11 Swiss Dog Breeds (With Pictures!)

bernese mountain dog in snow

Most of us think of cows with bells around their necks when we think of Swiss animals, not dogs. But there are actually so many great Swiss dog breeds that are popular in their home country and around the world.

As you might imagine from the mountains, pastures, and said cows, many of these pups were bred for hard work on farms. A good majority of them are hardworking, used to spending time outdoors and they make wonderful family pets.

So which of these amazing dogs is best suited to your family and circumstances? Read on to find out everything about the different dog breeds.

11 Beautiful Swiss Dogs

Move over clocks and chocolate, this blog is all about beautiful Swiss pups! Which one is going to be your favorite?

Bernese Mountain Dog

bernese mountain dog horse dog breed

Bernese Mountain Dogs are undeniably one of the most beautiful, fluffy, and adorable Swiss dog breeds there are. These amazing black, brown, and white dogs are very affectionate with their families and get on really well with kids. They can be silly and love to play – making them great growing-up companions. 

These pups are also loyal and caring and often get called nannies by their families. They’re good around other dogs too and love to make friends with everyone. 

The Bernese Mountain Dog was first bred to work on farms around Bern (hence the name) and they really are incredible workers. They have a thick double coat that allows them to stay out in the Swiss Alps in all weather conditions. They have moderate exercise needs so half an hour a day of fun outdoors will be enough for these pups.

Saint Bernard

saint bernard large dog

Saint Bernards are massive Swiss dogs that are famously amazing with children (just like Beethoven)! Male Saint Bernards can weigh up to 180 pounds and they’re very strong – so they’re not for everyone.

These amazingly patient, affectionate, and intelligent dogs need early socialization and training, mainly due to their size rather than anything else. A dog of that size that hasn’t been well-trained may become problematic.

There are two varieties of Bernese Mountain Dogs: short-haired and long-haired. Both need weekly brushing to keep their coats slick and healthy. They’ll shed much more during the shedding season and you can expect to brush them daily.

As the epitome of Swiss dogs, there are quite a few dogs on this list that look like Saint Bernards!

Swiss Hound

swiss hound standing

The Swiss Hound is an ancient breed that’s not actually recognized by the American Kennel Club. It is, however, recognized by the FCI. These scent hounds are everything you’d expect from a hound that was bred in the Swiss mountains. They are very good hunters and will chase after rabbits, foxes, deer, and even boars. 

They’re medium-sized dogs that are active and need a good amount of outdoor activity a day. Of course, they’ll love hunting, but they’ll also benefit from long walks and runs. They have relatively short coats that need to be brushed weekly. Their long (and very cute) hound ears should be checked regularly for wax build-up and debris that could get infected.

They’re calm dogs that like to be part of a relaxed household. You might find that your Swiss Hound bonds with one member of the family over others.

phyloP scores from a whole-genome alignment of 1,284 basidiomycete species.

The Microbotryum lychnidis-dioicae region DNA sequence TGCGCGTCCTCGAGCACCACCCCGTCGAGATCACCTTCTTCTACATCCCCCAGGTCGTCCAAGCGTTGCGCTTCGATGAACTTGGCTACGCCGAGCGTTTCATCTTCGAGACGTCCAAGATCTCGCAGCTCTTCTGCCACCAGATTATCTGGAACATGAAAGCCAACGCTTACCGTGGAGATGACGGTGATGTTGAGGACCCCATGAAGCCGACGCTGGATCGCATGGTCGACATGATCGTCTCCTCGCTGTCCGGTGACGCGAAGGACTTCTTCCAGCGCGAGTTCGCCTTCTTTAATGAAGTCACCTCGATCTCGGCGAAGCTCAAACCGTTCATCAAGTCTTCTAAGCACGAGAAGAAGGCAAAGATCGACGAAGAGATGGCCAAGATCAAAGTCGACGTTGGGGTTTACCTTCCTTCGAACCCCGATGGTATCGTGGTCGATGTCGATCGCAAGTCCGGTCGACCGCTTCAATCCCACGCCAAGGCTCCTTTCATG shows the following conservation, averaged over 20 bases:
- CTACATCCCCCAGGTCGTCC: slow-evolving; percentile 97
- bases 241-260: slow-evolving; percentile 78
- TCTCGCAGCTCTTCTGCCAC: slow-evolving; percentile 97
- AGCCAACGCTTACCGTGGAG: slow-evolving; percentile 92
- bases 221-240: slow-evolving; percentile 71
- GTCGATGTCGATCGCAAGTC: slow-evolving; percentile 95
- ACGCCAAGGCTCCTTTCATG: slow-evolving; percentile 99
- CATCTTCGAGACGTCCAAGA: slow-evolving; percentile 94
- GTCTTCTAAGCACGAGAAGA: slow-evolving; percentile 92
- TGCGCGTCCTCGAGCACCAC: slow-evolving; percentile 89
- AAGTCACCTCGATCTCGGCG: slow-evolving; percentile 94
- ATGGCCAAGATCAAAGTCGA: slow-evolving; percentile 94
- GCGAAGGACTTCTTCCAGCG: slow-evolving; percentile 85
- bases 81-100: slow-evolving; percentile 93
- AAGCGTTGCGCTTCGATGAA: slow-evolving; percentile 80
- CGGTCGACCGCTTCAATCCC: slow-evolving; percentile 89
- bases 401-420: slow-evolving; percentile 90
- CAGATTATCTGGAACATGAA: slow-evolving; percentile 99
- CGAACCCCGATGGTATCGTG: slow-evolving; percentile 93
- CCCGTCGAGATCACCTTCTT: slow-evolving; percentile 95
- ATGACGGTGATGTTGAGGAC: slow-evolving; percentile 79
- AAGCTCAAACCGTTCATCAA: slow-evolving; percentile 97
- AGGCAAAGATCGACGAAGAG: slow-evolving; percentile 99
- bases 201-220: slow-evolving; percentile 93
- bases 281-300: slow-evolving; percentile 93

Small Swiss Hound

Yes, you are right. Small Swiss Hounds are basically small Swiss Hounds. They look very similar but just have shorter legs! They were actually bred from Swiss Hounds to cover smaller terrain and hunt smaller animals.

Just like their bigger brothers, Small Swiss Hounds are gentle dogs that are very friendly and like working as part of a group. They’re curious, intelligent, and affectionate towards friends and family.

They, too, need to be kept entertained through lots of outdoor activity and mental games. They’ll benefit from dog classes as well as lots of socialization around other pups and humans.

White Swiss Shepherd

white swiss shepherd walking in nature with a toy in his mouth

White Swiss Shepherds are wonderful, agile dogs that look a lot like German Shepherds – except, of course, they’re all white. Like other breeds on this list, these pups are not recognized by the AKC but they were registered with the Kennel Club in October 2017. 

And there’s no wonder they have such a strong resemblance to the German Shepherd as they’re actually descendants! For a long time, white was considered faulty for a German Shepherd based on health worries and breeders wanted to create a white, wolf-like pup that would be healthy and happy. And that’s the Swiss White Shepherd!

Like other shepherd pups, these dogs are very intelligent and highly trainable. They’re hard workers and can put their minds to almost anything. They need plenty of exercise (2 hours a day) and won’t like living in an apartment. They’d be happiest with a home in the Swiss Alps with plenty of sheep to look after, but if you can’t offer them that, a good-sized backyard will do!

Greater Swiss Mountain Dog

greater swiss mountain dog standing in a field

As far as Swiss breeds go, this is one of our favorites. Dependable, cute, caring, and very strong, Greater Swiss Mountain Dogs are the whole package! These dogs are large and males can weigh up to 140 pounds! That means that, even though they’re amazing and loyal pups, you need to think carefully about whether you can provide for a pup of this size.

As with other Swiss dog breeds, Greater Swiss Mountain dogs were originally farm dogs. They’re hard workers and like being useful. They don’t need lots of exercise but they do like time wandering around outside. If you’re looking for a walking companion or a pup to take on hikes, then the Greater Swiss Mountain Dog is perfect.

Entlebucher Mountain Dog

Entlebucher Mountain Dog running in a field

This is another tri-colored dog that originally grew up in the Swiss mountains. Entlebucher Mountain Dogs are usually white black and tan, although they can also have yellow markings. They shed a moderate amount and will need weekly brushing.